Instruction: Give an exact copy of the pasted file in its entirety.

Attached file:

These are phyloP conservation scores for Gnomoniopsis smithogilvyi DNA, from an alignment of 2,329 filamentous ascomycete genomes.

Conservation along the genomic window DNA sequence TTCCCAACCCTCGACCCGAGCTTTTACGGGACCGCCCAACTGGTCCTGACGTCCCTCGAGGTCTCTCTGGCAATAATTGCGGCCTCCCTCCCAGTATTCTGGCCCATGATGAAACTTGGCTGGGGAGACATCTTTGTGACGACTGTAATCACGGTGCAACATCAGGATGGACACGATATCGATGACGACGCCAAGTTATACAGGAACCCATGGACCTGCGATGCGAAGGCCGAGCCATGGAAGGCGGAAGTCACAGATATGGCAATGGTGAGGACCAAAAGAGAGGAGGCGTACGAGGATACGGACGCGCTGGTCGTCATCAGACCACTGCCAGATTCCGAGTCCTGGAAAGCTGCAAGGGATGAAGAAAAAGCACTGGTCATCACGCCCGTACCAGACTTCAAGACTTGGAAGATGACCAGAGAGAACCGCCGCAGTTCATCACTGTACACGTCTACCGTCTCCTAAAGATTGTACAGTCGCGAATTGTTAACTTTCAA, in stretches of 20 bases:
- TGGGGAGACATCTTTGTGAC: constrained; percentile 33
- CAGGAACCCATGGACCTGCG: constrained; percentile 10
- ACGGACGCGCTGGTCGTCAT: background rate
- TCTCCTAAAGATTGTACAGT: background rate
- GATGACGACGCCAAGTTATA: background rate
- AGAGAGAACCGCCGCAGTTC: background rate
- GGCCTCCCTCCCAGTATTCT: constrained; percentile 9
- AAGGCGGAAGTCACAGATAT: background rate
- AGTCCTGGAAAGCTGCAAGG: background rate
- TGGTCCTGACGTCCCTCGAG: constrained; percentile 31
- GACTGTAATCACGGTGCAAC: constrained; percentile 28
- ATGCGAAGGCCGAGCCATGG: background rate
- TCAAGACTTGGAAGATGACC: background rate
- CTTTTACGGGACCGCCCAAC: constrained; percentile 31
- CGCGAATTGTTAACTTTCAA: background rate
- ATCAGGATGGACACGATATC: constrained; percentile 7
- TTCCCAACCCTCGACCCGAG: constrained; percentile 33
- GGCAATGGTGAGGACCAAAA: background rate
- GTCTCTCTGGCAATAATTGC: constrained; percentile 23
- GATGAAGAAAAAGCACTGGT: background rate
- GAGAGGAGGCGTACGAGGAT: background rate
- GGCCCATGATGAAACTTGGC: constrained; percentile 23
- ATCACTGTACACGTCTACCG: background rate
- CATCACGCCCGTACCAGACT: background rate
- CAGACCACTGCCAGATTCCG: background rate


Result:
These are phyloP conservation scores for Gnomoniopsis smithogilvyi DNA, from an alignment of 2,329 filamentous ascomycete genomes.

Conservation along the genomic window DNA sequence TTCCCAACCCTCGACCCGAGCTTTTACGGGACCGCCCAACTGGTCCTGACGTCCCTCGAGGTCTCTCTGGCAATAATTGCGGCCTCCCTCCCAGTATTCTGGCCCATGATGAAACTTGGCTGGGGAGACATCTTTGTGACGACTGTAATCACGGTGCAACATCAGGATGGACACGATATCGATGACGACGCCAAGTTATACAGGAACCCATGGACCTGCGATGCGAAGGCCGAGCCATGGAAGGCGGAAGTCACAGATATGGCAATGGTGAGGACCAAAAGAGAGGAGGCGTACGAGGATACGGACGCGCTGGTCGTCATCAGACCACTGCCAGATTCCGAGTCCTGGAAAGCTGCAAGGGATGAAGAAAAAGCACTGGTCATCACGCCCGTACCAGACTTCAAGACTTGGAAGATGACCAGAGAGAACCGCCGCAGTTCATCACTGTACACGTCTACCGTCTCCTAAAGATTGTACAGTCGCGAATTGTTAACTTTCAA, in stretches of 20 bases:
- TGGGGAGACATCTTTGTGAC: constrained; percentile 33
- CAGGAACCCATGGACCTGCG: constrained; percentile 10
- ACGGACGCGCTGGTCGTCAT: background rate
- TCTCCTAAAGATTGTACAGT: background rate
- GATGACGACGCCAAGTTATA: background rate
- AGAGAGAACCGCCGCAGTTC: background rate
- GGCCTCCCTCCCAGTATTCT: constrained; percentile 9
- AAGGCGGAAGTCACAGATAT: background rate
- AGTCCTGGAAAGCTGCAAGG: background rate
- TGGTCCTGACGTCCCTCGAG: constrained; percentile 31
- GACTGTAATCACGGTGCAAC: constrained; percentile 28
- ATGCGAAGGCCGAGCCATGG: background rate
- TCAAGACTTGGAAGATGACC: background rate
- CTTTTACGGGACCGCCCAAC: constrained; percentile 31
- CGCGAATTGTTAACTTTCAA: background rate
- ATCAGGATGGACACGATATC: constrained; percentile 7
- TTCCCAACCCTCGACCCGAG: constrained; percentile 33
- GGCAATGGTGAGGACCAAAA: background rate
- GTCTCTCTGGCAATAATTGC: constrained; percentile 23
- GATGAAGAAAAAGCACTGGT: background rate
- GAGAGGAGGCGTACGAGGAT: background rate
- GGCCCATGATGAAACTTGGC: constrained; percentile 23
- ATCACTGTACACGTCTACCG: background rate
- CATCACGCCCGTACCAGACT: background rate
- CAGACCACTGCCAGATTCCG: background rate